If you have a disability, this doesn’t necessarily mean you are more likely to have a house fire.
However, there may be some extra advice you need to keep you safe, depending on your individual circumstances.
We offer free Home Safety Checks (HSCs) to people who people who are deaf or hard of hearing; during our visit we will assess the need for a specialist alarm and offer advice about keeping safe at home.
Tips if you have hearing difficulties
Firstly, we have a text line for deaf and hard of hearing communities to book a visit. Please text 07776 225 696. Start your text with ‘HSC’ and then give your name and full address.
We also urge people who are unable to make a voice call to 999 to register their mobile phones with the emergency SMS service. This allows them to text an emergency call to any of the UK’s emergency services.
To do this they should text ‘register’ to 999 and then follow the instructions received. Or for further information visit www.emergencysms.org.uk .
Once registered the person can make an emergency call by sending a text to 999.
Our top tips are then:
- Consider getting a smoke alarm which uses a strobe light and vibrating pads
- Alternatively, consider linking smoke alarms so that when one goes off, they all go off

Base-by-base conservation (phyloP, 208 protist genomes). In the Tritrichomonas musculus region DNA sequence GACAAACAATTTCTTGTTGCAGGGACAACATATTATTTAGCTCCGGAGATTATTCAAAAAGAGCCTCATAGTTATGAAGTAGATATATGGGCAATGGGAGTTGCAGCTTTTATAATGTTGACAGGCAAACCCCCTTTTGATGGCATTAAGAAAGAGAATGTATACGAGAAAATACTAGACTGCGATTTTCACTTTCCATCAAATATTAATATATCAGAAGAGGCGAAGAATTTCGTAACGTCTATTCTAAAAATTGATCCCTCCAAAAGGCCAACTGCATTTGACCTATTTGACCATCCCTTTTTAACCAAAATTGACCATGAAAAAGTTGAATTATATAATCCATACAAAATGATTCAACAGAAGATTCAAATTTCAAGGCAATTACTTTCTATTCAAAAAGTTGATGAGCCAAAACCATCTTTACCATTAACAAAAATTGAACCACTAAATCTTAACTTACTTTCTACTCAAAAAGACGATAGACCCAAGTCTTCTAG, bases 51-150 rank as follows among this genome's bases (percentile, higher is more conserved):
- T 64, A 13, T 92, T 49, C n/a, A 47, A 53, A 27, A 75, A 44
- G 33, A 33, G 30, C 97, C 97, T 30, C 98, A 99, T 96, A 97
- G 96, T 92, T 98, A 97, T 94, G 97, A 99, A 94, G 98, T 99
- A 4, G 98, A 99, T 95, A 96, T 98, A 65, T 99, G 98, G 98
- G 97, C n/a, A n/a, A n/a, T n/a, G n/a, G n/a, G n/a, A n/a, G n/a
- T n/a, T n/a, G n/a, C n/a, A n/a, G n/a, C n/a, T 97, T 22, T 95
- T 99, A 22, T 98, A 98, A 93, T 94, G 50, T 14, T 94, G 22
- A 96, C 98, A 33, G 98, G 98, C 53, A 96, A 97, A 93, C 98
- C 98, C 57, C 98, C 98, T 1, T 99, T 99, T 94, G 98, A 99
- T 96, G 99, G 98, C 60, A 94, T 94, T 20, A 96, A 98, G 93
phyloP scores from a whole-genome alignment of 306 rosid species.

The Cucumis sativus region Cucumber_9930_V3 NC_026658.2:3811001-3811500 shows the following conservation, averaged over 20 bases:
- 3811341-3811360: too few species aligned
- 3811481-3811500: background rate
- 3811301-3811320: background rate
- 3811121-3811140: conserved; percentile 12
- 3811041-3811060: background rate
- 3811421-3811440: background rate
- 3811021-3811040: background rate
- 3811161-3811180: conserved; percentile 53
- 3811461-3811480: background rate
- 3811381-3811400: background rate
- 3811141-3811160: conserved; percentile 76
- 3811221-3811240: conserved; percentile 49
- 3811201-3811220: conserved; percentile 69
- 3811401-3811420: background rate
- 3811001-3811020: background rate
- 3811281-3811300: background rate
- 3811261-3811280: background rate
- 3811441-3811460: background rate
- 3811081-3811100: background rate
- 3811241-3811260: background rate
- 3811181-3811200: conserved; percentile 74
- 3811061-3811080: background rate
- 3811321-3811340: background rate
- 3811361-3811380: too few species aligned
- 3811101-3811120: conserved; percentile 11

- In the event of a fire, if it is difficult for you to call 999 yourself, ask a neighbour to do it for you
- If you have specialist equipment, such as a text phone or minicom, you can contact the emergency services on 18000
Some of our main fire safety information is available in British Sign Language, which you can view below
Tips if you have sight or mobility difficulties
- Put a coloured sticker on your smoke alarm if you have trouble seeing it to test it
- Consider fitting bump-ons (also known as plastic blisters) to appliances as a way of making sure they are switched off properly
- Unplug and then check electrical leads regularly by touch – if they are frayed or faulty don’t plug them in or switch them on
- If electrics are giving off a burning smell turn them off and unplug them immediately
- You may also want to consider placing a tactile indicator along your escape route to make it easier to find the exit
- If it is difficult to test your alarms ask somebody to do it for you. You can also get remote controlled or easy access alarms, which can be tested from the wall rather than the ceiling – The Disabled Living Foundation can provide more information on these products
- If you have trouble moving around, consider fitting an intercom which will allow you to alert someone in the event of an emergency
- Make sure you have easy access to any mobility aids you may need, such as a walking stick